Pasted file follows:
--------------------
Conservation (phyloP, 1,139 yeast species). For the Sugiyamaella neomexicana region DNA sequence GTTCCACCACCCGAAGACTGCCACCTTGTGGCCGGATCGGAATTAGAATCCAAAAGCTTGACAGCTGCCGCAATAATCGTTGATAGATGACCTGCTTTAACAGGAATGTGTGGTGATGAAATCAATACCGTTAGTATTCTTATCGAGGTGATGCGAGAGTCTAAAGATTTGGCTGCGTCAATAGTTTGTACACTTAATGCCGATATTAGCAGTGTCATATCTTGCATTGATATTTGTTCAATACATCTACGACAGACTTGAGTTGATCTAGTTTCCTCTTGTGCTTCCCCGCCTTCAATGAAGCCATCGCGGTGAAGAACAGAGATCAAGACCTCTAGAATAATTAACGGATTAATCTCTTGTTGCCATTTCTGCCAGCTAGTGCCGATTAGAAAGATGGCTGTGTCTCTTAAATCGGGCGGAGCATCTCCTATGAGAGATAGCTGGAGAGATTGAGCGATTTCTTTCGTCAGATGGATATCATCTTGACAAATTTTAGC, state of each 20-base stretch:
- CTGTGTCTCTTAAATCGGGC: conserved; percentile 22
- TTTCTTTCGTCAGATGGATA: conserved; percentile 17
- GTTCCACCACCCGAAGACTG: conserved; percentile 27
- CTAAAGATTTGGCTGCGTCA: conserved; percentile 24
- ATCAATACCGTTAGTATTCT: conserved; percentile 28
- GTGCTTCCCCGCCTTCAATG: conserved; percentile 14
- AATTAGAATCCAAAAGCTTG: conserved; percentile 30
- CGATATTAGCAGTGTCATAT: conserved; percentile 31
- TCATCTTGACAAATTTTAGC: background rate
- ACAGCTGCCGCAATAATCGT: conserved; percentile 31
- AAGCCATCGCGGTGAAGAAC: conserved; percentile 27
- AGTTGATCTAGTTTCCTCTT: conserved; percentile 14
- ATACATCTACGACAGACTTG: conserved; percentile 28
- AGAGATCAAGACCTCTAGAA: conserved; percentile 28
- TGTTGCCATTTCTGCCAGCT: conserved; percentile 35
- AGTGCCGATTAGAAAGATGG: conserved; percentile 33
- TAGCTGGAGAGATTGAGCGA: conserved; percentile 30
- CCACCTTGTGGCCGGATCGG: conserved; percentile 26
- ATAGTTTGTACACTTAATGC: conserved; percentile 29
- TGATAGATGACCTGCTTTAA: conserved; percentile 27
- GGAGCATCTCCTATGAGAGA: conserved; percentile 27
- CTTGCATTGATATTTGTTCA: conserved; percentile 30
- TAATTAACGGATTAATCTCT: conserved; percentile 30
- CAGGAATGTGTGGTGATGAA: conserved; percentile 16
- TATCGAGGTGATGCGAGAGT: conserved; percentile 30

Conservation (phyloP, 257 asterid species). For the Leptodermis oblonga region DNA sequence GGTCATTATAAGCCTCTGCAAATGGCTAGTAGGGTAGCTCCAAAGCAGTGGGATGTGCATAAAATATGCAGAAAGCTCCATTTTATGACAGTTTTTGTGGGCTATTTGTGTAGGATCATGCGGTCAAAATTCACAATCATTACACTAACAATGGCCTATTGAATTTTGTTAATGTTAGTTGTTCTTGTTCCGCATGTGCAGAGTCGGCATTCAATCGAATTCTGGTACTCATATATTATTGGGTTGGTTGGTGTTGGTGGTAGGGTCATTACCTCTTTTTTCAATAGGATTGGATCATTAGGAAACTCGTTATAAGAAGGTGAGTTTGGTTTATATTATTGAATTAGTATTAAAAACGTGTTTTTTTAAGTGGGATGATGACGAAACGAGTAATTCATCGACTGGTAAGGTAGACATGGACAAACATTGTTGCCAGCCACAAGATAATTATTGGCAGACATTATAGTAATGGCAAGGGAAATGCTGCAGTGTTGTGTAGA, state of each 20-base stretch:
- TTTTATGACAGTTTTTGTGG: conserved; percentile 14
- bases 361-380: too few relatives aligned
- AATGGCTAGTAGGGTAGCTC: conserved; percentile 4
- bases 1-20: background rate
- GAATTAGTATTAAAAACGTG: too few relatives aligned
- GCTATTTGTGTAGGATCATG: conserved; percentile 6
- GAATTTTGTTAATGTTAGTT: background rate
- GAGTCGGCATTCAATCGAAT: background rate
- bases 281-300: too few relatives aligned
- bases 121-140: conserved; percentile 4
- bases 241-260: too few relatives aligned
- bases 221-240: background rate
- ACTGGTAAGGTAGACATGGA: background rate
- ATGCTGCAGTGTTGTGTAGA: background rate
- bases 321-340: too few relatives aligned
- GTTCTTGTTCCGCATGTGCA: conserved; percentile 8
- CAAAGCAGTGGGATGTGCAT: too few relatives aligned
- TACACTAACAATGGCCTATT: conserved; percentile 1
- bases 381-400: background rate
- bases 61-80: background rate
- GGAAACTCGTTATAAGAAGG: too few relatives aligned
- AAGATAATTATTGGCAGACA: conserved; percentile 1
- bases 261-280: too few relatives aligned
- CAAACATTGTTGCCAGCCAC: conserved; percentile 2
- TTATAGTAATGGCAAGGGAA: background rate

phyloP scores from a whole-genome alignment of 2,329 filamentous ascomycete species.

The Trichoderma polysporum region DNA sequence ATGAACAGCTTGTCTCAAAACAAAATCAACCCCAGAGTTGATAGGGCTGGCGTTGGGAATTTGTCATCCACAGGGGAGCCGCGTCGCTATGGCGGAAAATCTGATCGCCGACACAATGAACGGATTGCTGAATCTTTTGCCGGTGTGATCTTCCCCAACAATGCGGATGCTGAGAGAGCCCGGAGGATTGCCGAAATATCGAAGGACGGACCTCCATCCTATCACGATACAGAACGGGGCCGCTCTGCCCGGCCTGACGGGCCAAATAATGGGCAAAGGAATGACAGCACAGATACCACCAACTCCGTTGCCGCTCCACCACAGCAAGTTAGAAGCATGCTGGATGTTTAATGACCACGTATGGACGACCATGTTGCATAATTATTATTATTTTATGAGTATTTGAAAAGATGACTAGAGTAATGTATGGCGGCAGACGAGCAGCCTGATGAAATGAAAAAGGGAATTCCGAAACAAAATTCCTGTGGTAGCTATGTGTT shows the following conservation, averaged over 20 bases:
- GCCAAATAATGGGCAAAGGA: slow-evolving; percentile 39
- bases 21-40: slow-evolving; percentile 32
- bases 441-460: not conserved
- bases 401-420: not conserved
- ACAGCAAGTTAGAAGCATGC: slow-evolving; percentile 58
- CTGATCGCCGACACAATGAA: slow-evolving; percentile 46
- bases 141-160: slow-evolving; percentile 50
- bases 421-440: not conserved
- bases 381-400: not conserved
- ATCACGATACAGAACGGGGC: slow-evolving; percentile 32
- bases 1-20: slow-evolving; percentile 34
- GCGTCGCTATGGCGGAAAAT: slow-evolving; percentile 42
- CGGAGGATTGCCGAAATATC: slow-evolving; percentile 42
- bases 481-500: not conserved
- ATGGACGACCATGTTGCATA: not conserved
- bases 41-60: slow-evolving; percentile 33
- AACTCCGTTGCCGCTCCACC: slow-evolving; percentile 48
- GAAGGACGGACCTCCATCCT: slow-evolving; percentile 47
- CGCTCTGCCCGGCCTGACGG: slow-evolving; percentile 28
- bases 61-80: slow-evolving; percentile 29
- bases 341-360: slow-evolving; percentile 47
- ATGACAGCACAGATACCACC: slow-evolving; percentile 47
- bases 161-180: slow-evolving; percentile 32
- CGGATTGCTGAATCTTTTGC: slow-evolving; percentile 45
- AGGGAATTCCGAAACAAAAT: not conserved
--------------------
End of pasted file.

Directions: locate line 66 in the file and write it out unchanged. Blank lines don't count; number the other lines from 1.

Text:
- GCGTCGCTATGGCGGAAAAT: slow-evolving; percentile 42